Tuesday, October 14, 2008

Game One

Kramnik (2772) - GM_Anand (2783) [D10] Wch Bonn Ger (1), 14.10.2008

1.d4 d5 2.c4 c6 3.Nc3 Nf6 4.cxd5 cxd5
Kramnik's choice of the exchange slav is rather safe. It has been suggested that it was a test to get Anand's opening preference as black but how hard is it really to predict a slav from Anand when he has had excellent success with it.
5.Bf4 Nc6 6.e3 Bf5 7.Nf3 e6 8.Qb3
8.Bd3 Playing this is equivalent to offering a draw Bxd3 9.Qxd3 Bd6 10.Bxd6 Qxd6 11.0-0 ½-½ Kramnik,V-Anand,V/Groningen 1993
8...Bb4 9.Bb5 0-0 10.Bxc6 Bxc3+ 11.Qxc3 Rc8 12.Ne5

12... Ng4
The following is a rapid game with the advantage swinging from side to side as it often does in rapid but it show's that a draw doesn't have to be the result just because it is an exchange slav. 12...Ne4 13.Qa3 bxc6 14.0-0 f6 15.Nd3 Nd2 16.Rfd1 Nc4 17.Qc3 Bxd3 18.Rxd3 Qe7 19.b3 Nb6 20.Rc1 Qa3 21.Rc2 Nd7 22.Qd2 e5 23.Bg3 Rfe8 24.h3 Qa6 25.Rdc3 Re6 26.Kh2 Rce8 27.a4 Qb6 28.Qd3 Nb8 29.Qf5 Na6 30.dxe5 fxe5 31.e4 d4 32.Rf3 Qb7 33.Bh4 Nb4 34.Rc4 a5 35.Bg5 h6 36.Bd2 Rf6 37.Qh5 Ref8 38.Rxf6 Rxf6 39.Bxb4 axb4 40.Qxe5 Rxf2 41.Rxd4 Kh7 42.Rd8 Qf7 43.Rd3 Rf1 44.Rg3 Rb1 45.Rf3 Qg6 46.a5 Re1 47.Rf4 Re3 48.Rg4 Qf7 49.a6 Rxb3 50.Rf4 Qg6 51.Rg4 Qf7 52.Rf4 Qg6 53.Rf5 Ra3 54.Rf8 Ra2 55.Qg3 Qxg3+ 56.Kxg3 Rxa6 57.Rb8 c5 58.e5 Kg6 59.Kf4 Ra4 60.Ke4 b3+ 61.Kd5 Rb4 62.Rxb4 cxb4 63.e6 Kf6 64.Kd6 b2 65.e7 0-1 Georgiev,K-Kanep,M/Liepaja 2006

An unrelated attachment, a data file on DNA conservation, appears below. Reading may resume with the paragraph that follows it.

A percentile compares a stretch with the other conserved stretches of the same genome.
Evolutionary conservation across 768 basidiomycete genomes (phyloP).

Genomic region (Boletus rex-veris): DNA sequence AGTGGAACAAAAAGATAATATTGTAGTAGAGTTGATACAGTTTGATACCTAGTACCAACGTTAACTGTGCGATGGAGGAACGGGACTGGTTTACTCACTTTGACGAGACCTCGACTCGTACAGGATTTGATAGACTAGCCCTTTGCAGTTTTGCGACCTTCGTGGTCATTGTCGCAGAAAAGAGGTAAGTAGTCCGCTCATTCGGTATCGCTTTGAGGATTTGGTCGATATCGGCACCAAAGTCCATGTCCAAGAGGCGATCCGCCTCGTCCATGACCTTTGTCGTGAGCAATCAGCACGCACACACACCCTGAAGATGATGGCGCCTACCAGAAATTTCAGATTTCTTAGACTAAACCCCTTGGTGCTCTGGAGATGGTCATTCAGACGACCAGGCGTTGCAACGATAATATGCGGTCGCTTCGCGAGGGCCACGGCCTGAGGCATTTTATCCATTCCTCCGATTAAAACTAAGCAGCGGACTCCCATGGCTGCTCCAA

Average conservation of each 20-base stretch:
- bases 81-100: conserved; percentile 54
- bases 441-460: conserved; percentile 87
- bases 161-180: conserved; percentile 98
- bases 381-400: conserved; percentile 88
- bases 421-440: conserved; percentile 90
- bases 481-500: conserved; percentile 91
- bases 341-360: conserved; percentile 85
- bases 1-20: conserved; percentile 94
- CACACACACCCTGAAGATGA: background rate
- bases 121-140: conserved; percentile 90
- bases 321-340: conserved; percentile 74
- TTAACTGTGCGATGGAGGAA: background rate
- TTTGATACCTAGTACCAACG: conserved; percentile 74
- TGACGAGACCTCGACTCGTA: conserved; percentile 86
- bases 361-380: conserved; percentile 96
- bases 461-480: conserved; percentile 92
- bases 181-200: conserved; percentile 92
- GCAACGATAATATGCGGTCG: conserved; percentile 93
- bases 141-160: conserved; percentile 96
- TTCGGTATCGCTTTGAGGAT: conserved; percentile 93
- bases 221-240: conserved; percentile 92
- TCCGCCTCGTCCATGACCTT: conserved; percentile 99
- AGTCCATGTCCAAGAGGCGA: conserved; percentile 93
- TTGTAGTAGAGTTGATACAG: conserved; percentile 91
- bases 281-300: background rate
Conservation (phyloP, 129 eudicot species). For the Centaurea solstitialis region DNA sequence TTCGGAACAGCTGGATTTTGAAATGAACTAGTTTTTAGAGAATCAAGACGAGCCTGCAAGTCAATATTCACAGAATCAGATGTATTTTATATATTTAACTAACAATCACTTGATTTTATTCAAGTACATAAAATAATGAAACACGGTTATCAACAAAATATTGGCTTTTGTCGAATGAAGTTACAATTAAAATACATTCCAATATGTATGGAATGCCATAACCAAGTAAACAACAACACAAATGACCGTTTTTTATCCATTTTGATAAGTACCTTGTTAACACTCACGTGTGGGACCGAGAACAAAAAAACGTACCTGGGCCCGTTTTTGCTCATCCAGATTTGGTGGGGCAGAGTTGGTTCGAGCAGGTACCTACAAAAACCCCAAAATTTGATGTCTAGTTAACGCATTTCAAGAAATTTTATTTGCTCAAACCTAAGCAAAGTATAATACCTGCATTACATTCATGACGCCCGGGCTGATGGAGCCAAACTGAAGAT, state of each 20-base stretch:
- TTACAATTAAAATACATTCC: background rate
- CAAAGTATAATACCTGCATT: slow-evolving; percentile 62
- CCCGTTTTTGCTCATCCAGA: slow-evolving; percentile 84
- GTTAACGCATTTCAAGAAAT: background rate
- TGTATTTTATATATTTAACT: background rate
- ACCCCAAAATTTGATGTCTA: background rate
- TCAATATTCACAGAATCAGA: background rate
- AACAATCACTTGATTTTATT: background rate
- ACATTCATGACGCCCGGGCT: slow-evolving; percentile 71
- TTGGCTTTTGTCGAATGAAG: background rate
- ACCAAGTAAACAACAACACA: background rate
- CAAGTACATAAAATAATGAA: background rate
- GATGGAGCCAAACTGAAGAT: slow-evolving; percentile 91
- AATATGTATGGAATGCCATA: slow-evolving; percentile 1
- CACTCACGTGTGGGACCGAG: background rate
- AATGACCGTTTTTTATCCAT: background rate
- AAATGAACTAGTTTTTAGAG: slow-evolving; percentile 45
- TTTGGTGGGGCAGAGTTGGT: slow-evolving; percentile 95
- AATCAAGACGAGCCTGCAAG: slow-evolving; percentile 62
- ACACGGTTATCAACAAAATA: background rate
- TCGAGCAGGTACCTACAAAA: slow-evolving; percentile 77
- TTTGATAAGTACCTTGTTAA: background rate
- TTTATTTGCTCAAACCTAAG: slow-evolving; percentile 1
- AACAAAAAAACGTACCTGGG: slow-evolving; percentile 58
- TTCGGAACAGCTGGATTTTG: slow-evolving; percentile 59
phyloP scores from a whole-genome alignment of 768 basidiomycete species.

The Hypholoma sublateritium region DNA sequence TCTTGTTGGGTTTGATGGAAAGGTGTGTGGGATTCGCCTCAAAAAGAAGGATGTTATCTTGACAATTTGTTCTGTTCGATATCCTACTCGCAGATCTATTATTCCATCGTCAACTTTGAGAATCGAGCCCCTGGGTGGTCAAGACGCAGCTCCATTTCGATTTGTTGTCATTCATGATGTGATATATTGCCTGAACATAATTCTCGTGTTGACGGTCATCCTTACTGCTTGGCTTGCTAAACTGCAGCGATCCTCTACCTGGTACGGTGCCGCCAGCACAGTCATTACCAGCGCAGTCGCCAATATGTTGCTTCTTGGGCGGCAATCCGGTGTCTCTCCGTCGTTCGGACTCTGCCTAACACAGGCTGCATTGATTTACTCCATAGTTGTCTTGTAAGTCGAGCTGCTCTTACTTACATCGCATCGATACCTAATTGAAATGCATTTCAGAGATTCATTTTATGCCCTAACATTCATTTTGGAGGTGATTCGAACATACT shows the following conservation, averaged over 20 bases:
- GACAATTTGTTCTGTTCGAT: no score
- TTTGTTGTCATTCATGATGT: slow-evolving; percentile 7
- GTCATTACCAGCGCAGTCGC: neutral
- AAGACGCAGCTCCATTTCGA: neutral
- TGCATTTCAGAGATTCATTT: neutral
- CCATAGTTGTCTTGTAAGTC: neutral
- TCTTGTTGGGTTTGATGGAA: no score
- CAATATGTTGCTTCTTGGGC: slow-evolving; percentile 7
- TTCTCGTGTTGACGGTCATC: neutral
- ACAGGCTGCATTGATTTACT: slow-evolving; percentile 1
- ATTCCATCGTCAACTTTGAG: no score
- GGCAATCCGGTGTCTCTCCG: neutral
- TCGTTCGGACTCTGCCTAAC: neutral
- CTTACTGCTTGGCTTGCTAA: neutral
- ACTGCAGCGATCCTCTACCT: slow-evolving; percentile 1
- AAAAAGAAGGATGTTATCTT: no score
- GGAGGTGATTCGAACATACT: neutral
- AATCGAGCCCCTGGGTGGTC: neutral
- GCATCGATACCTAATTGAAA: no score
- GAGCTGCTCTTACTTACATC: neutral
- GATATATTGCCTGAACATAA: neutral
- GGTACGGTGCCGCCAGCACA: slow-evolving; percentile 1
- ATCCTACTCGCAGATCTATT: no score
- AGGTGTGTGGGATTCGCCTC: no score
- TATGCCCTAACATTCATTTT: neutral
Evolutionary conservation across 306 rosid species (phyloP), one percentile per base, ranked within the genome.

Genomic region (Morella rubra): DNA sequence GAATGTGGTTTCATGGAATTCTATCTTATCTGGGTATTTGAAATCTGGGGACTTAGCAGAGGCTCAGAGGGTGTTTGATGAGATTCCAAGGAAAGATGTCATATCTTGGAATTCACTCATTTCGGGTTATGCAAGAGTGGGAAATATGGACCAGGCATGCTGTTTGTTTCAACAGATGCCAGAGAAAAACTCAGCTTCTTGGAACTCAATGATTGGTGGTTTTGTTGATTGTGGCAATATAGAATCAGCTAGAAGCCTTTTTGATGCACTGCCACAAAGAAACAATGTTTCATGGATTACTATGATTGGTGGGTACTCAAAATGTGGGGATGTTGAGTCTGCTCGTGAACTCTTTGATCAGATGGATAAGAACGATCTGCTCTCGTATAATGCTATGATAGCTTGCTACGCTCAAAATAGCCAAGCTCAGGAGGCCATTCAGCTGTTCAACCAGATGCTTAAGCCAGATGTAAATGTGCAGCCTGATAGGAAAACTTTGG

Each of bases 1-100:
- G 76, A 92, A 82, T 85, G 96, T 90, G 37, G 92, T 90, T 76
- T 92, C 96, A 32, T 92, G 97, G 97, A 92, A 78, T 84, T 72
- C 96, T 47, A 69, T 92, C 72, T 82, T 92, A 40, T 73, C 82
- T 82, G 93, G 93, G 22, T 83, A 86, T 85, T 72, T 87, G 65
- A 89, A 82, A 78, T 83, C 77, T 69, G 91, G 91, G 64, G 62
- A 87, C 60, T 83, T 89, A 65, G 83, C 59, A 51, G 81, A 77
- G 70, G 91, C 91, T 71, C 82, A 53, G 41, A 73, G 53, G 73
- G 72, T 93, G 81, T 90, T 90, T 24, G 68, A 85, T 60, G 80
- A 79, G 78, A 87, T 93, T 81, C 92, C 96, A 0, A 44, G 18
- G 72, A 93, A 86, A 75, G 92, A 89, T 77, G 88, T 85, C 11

13.Nxg4 Bxg4 14.Qb4 Rxc6 15.Qxb7 Qc8 16.Qxc8 Rfxc8 17.0-0

And so we have a typical example of each opponent's style. Kramnik is a pawn ahead and can probably guarantee that he will not lose this position. Anand has activity compensating for the pawn in the doubled rooks on the c-file and with the drawish tendancy of the opposite coloured bishop's, his chance's of losing are about the same as Kramnik's of winning, zero.
At the press conference after the game Anand commented that this was an important move to keep white's Queenside majority in check.
18.f3 Bf5 19.Rfe1 Bg6
The chessvibes site has Anand quoted as saying this was another important move because e4 no longer comes with tempo.
20.b3 f6 21.e4 dxe4 22.fxe4 Rd8 23.Rad1 Rc2 24.e5
Here Kramnik acknowledged that after this move the game will now just fizzle to a draw.
24.d5 e5 25.Rd2 Rdc8 26.d6 R2c6 27.d7 Rd8 28.Bg3 White may dream of pushing his d-pawn up the board like this but black will actually win the pawn by marching his king over to e7.
24...fxe5 25.Bxe5 Rxa2 26.Ra1 Rxa1 27.Rxa1 Rd5 28.Rc1 Rd7
28...Rb5 29.Rc8+ Kf7 30.Rc7+ Ke8 31.Rxg7 Rxb3 32.Ra7 Ra3=]
29.Rc5 Ra7 30.Rc7 Rxc7 31.Bxc7 Bc2 32.Bxa5 Bxb3
Game drawn 1/2-1/2
With this being a short match I am a little surprised Kramnik chose such a safe opening especially if it goes to Rapid games because Vishy will definetly have an edge their in my opinion.
My prediction tomorrow is Anand plays e4 and puts a dagger through Kramnik's Petroff loving heart!

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